The focus on palace intrigue in most of these constructed images of her meant, among other things, that they rarely considered her from the point of view of ordinary people inside England, let alone, for instance, those harmed by the monarchy's long history of colonization. Reactions to the news of her death underscored how strikingly different her story may look if she's seen less as the head of a family touched by tragedy and more as the figure who still represented what had been the British Empire.

Elizabeth, in relation to Diana

In Pablo Larraín's Spencer, Elizabeth was a forbidding presence hanging over the entire film who broke through with cryptic words of wisdom for Kristen Stewart's Diana, but only in a single scene. For the most part, she is silent, foreboding, the embodiment of the institution Diana fears, in which she feels trapped.

In fact, the popular vision of Diana had such gravitational pull that it changed the shape of Elizabeth's own cultural orbit, even long after Diana herself was gone. Magazines, newspapers, television — they were all obsessed with Diana, from her emergence to her wedding to her divorce and her death. Ever since, the British monarchy has often been portrayed through lenses that focus on how it treated and damaged and misunderstood Diana: The Queen, The Crown, Spencer, even the recent Diana: The Musical, in which Elizabeth is a tragicomic grandmother whose fixation on duty overwhelms a basically kind nature, to Diana's great detriment.

As much as the real Elizabeth might have hoped to move on from that preoccupation, it has echoed in the stories of Diana's sons, and in their agony over the manner of her death. Over time, the two princes took two different paths, and their proximity to or their distance from popular culture shows it: There is William, who will presumably become king, who has remained largely on the path of distance and formality that his father and grandmother set for him. Then there is Harry, who has not.

Over and over, film and television have seen Elizabeth as, in some manner, Diana's antagonist, regardless of how true that was or was not.

Harry, who has hung out with James Corden, who married an American actress, who has been candid about mental health and his strained relationships with some members of his family in a conversation with Oprah — one of the few women whose influence on popular culture in the last 30 years can rival his mother's. And so now, much of the pop-culture interest in Elizabeth centers on her interactions with Harry and Meghan. Over and over, film and television have seen Elizabeth as, in some manner, Diana's antagonist, regardless of how true that was or was not.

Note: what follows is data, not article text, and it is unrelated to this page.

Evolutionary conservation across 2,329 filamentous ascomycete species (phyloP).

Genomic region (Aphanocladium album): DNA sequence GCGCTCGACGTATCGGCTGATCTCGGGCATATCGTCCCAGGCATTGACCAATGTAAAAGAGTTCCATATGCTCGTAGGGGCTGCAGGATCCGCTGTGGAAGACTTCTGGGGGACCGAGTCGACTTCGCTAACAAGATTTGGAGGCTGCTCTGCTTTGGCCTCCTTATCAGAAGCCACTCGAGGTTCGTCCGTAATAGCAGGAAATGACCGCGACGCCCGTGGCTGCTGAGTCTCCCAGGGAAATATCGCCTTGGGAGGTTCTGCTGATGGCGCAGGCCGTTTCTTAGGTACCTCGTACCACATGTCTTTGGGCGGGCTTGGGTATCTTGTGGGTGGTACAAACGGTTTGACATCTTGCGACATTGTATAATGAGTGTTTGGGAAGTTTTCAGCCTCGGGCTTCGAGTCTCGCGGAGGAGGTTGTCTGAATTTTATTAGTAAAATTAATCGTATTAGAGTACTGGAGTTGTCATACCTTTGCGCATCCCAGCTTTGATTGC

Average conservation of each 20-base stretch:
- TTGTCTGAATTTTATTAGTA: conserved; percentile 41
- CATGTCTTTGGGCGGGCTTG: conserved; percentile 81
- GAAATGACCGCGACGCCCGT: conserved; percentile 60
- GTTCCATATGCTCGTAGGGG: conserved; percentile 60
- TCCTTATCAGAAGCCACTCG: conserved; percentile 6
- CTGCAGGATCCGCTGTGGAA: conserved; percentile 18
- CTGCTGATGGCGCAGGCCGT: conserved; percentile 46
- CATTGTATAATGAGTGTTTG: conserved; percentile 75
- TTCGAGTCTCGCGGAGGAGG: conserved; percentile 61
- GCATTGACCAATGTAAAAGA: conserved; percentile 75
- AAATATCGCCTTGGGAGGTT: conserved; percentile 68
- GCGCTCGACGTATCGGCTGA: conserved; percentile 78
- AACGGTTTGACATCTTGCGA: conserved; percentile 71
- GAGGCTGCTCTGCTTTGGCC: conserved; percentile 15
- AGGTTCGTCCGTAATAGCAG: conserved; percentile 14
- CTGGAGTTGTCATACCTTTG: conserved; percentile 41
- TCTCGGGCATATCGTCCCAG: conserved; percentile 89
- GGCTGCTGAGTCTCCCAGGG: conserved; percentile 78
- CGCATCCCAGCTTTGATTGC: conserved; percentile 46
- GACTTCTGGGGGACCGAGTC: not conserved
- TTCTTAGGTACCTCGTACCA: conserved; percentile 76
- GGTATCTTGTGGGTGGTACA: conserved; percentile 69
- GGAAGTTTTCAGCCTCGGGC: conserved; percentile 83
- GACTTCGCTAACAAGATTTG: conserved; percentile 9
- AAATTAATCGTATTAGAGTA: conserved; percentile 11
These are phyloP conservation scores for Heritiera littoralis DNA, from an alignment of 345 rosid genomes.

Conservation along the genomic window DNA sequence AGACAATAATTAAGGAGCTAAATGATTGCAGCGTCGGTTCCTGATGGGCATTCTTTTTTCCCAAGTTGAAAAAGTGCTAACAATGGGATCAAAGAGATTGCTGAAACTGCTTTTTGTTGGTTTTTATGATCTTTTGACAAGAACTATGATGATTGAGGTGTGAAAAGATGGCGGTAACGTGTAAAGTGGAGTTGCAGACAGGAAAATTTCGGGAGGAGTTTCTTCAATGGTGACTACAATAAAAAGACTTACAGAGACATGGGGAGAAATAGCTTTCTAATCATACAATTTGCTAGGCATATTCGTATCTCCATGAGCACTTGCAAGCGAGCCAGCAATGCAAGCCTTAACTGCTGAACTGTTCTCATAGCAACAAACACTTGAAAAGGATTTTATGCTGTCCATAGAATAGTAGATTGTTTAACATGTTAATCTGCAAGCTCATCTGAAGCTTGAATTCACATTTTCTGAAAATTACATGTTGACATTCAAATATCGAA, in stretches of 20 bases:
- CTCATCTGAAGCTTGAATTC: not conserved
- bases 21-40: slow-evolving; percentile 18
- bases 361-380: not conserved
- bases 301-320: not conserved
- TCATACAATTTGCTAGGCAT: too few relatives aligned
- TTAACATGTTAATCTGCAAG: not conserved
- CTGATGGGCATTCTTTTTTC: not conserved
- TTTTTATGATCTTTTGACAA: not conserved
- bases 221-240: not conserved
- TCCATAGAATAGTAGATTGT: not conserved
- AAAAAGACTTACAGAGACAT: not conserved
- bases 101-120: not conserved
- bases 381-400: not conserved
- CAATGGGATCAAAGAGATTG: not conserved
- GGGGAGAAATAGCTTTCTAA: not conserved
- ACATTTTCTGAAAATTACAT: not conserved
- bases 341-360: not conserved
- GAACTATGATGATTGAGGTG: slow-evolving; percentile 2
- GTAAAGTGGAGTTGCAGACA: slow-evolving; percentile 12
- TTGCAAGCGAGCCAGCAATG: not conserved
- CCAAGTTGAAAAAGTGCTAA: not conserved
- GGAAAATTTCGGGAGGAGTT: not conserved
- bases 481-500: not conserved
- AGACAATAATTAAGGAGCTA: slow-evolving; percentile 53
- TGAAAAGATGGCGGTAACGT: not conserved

For his part, Harry has seemingly tried to separate his grandmother as such person from "the firm," the institution of the monarchy that operates alongside her. But nevertheless, Diana's embrace of a public image that included dancing and fashion and being friends with Elton John had a profound effect on the pop-culture portrayal of Elizabeth herself — and certainly on portrayals of Prince Charles. She might otherwise have remained a figure of some remoteness, without a contemporary story hook to drive a film like The Queen or a series like The Crown.

It's perhaps ironic that pop culture will always be a profoundly incomplete way to view someone like Elizabeth, whose 1953 coronation the BBC calls "the event that did more than any other to make television a mainstream medium." Television may have brought her into people's homes in a new way, but the media would struggle to capture her for decades, though it never stopped trying. Pop culture may not have ever quite gotten the shot, but always, it was mesmerized.

Copyright 2022 NPR. To see more, visit https://www.npr.org.

Linda Holmes is a pop culture correspondent for NPR and the host of Pop Culture Happy Hour. She began her professional life as an attorney. In time, however, her affection for writing, popular culture, and the online universe eclipsed her legal ambitions. She shoved her law degree in the back of the closet, gave its living room space to DVD sets of The Wire, and never looked back.